AS THE World Cup '99 draws nearer, so do begin the preparations for it. With a sudden spurt of "foresight", the BCCI decided that it would prepare a list of 21 probables for the World Cup, to be held in England next year. Due to certain reasons, the list, which was supposed to be made earlier, was postponed. As we wait in anticipation, one tends to wonder just how much foresight the BCCI really has.
The list will almost certainly include players like Mohammad Azharuddin, Sachin Tendulkar, Ajay Jadeja, Saurav Ganguly, Javagal Srinath, Anil Kumble and Nayan Mongia. But what about the rest of the lot? The name that first comes to mind is that of Rahul Dravid. This unfortunate "dependable" now sits at home wondering about the future of his one-day international cricket. In Tests, no doubt he is a very valuable asset, a must. But does the same go for one-day matches? There is no doubting his technique, fitness, skill, talent and capability. The only thing that goes against him is his strike rate in ODIs. With a career strike rate of around 64 in ODIs, the selectors seem to find that not up to international standards!
For a player who has stood steadfast when all around him have crumbled, a player who can be depended upon when the going gets tough, a player who took on the might of Allan Donald in South Africa, and who challenged the Pakistanis in the Independence Cup, when everyone around him fell like ninepins, a player who weathered the West Indies attack on their own ground, it seems a strange twist of fate and cruel irony, that he doesn't know whether he will ever play international one-day cricket again.
Rahul Dravid played cricket for India at a time when Tendulkar had taken on the captaincy, not very successfully, and when things never seemed to go India's way. The captaincy affected Tendulkar's form, and Azhar played like he was earning peanuts for being part of the team. Ganguly, at that time, was still not at his best, and the team's middle and lower order didn't really seem to exist. Even in tough times like that, Dravid was the only one who stood steadfast in his resolve, his never-say-die attitude, that made the Indian team look better than it really was.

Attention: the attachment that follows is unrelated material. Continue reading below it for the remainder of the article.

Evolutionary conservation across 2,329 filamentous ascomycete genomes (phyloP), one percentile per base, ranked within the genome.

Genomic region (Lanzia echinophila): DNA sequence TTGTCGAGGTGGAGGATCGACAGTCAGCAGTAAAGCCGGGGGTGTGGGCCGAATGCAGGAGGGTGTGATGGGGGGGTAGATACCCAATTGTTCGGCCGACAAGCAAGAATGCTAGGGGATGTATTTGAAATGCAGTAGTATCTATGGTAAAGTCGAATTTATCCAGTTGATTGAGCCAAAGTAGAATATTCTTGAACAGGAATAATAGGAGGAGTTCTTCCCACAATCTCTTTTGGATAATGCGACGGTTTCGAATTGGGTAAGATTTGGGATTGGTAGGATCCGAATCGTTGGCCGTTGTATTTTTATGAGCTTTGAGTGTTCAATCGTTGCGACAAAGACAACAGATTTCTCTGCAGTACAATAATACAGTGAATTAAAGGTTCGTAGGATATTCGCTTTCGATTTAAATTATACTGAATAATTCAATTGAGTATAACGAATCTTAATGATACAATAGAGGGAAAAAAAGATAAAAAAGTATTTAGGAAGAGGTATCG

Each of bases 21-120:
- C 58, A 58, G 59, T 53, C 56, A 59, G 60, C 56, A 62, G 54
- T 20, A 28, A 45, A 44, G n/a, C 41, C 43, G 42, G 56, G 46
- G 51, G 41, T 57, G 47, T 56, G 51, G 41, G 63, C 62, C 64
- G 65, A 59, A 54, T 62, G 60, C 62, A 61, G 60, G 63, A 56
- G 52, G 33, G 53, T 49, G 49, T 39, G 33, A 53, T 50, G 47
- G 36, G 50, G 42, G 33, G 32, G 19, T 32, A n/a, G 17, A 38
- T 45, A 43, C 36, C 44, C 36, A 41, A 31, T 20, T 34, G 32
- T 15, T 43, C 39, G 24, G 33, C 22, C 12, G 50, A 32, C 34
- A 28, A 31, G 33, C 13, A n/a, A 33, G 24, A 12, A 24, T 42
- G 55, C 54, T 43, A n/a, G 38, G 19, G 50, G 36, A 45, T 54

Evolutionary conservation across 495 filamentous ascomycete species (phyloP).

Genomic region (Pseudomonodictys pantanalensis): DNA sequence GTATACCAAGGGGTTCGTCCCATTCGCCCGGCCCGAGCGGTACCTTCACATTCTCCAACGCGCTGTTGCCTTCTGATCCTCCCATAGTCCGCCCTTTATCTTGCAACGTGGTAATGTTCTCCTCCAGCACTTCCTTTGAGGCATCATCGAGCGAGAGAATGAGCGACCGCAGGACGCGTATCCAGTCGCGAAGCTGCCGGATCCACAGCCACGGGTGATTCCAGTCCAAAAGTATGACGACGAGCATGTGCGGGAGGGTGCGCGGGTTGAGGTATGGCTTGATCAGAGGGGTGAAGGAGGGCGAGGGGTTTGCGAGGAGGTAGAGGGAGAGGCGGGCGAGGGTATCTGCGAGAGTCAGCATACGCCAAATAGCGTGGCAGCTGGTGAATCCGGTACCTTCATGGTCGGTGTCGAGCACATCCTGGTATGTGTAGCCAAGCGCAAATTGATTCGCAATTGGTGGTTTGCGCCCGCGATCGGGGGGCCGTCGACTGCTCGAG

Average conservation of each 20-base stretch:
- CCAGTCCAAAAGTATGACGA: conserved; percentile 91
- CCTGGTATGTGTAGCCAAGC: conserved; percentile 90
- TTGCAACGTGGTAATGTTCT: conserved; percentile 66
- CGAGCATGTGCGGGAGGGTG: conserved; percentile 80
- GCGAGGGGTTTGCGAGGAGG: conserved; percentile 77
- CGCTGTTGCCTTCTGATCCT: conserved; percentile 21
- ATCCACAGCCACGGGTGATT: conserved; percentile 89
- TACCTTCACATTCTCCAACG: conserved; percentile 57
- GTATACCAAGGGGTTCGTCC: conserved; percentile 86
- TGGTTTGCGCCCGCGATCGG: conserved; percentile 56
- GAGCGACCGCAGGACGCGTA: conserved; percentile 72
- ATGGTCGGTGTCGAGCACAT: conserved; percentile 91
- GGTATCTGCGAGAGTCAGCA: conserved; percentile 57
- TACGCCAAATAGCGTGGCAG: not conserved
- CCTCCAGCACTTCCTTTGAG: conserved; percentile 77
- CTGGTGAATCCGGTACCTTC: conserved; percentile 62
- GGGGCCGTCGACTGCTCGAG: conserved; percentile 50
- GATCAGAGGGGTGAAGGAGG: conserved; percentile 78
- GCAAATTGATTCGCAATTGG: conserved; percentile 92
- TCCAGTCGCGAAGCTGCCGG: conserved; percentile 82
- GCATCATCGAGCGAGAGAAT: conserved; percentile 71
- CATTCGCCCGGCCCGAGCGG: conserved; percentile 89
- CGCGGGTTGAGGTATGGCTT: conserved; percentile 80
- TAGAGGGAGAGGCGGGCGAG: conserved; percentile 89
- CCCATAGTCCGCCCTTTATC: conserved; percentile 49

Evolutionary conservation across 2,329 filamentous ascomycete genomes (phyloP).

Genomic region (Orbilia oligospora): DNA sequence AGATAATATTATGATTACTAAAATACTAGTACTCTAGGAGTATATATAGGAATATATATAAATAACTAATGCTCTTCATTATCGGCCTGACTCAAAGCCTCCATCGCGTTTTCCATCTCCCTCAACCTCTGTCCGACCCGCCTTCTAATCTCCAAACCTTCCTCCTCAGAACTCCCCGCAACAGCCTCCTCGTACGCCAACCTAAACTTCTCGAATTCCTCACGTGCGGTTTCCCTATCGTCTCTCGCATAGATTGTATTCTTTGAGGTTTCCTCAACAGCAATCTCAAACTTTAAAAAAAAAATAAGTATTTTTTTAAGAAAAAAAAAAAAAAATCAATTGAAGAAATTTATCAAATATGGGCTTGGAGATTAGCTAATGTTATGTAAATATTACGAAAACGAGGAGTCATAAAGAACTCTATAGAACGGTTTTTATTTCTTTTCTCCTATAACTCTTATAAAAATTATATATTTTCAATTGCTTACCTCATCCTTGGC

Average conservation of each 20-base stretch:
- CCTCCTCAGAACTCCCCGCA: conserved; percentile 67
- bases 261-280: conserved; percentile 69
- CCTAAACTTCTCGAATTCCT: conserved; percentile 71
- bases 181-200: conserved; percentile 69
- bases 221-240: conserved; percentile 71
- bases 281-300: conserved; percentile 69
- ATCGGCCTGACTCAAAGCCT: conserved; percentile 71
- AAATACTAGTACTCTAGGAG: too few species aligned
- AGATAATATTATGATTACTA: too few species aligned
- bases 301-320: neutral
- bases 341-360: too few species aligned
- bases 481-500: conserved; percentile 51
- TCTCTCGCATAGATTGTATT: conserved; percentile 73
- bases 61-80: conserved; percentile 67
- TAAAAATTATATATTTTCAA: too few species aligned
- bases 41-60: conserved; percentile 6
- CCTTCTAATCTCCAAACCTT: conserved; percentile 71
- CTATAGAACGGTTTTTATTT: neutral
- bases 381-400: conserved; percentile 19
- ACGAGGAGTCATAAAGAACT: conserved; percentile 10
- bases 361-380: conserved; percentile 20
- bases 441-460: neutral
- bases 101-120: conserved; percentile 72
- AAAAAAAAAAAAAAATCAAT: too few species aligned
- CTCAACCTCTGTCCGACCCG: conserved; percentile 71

Now everything seems rosy for Indian cricket. Tendulkar and the rest of the team seem to have found the way to click and have indeed hit a purple patch. The most important factor contributing to the team's success this year has been the form of Tendulkar. The very fact that he and Ganguly shared a world-record opening stand of 225 runs for the first wicket, and were separated only in the 42nd over, illustrates that fact. It is because of this that the middle and lower order have never been under much pressure, because they always have had a big score to back them, and all they have to do is hit and run.
The scenario when Dravid was playing was nearly the opposite. The truth of the matter is that Tendulkar changes the course of a match, and almost always decides its result. If he plays well, then India wins. And if he doesn't, we invariably seem to lose, whether it is a close margin or a huge one. In 1997, when Tendulkar's form was down in the dumps, Dravid was invariably the one to hold the fort, to play the anchor role. He was indeed 'Mr. Dependable'. With no offence to Kanitkar and Co, in my opinion, they have hardly had anything to do, the way Tendulkar has been playing lately. They still haven't been tested outside India, where the conditions are not so favourable to batsman, and where the true test of a batsman's skills takes place right on the field. Dravid is one who has seen all of it, and come out unscathed.
The BCCI seem to be revelling in India's triumphs in the subcontinent, and they seem to have forgotten that this time, the World Cup is to be played in England, and nowhere even close to the subcontinent. India have always been known as tigers at home, but paper tigers abroad. A win in the World Cup would elevate their status to one close to the top. In English conditions, no longer would scores of 275 plus or 300 plus be so common. And people like Dravid, who have weathered such conditions can, in my opinion, tackle them best.
Dravid definitely deserves a place in the list of 21 probables for the World Cup. And what's more, he certainly needs to play in the World Cup. That's the only thing that will restore his confidence. Ultimately, if he is left out of the ODI squad, it will undoubtedly affect his performance in the Tests as well. And then India would certainly lose a fine cricketer...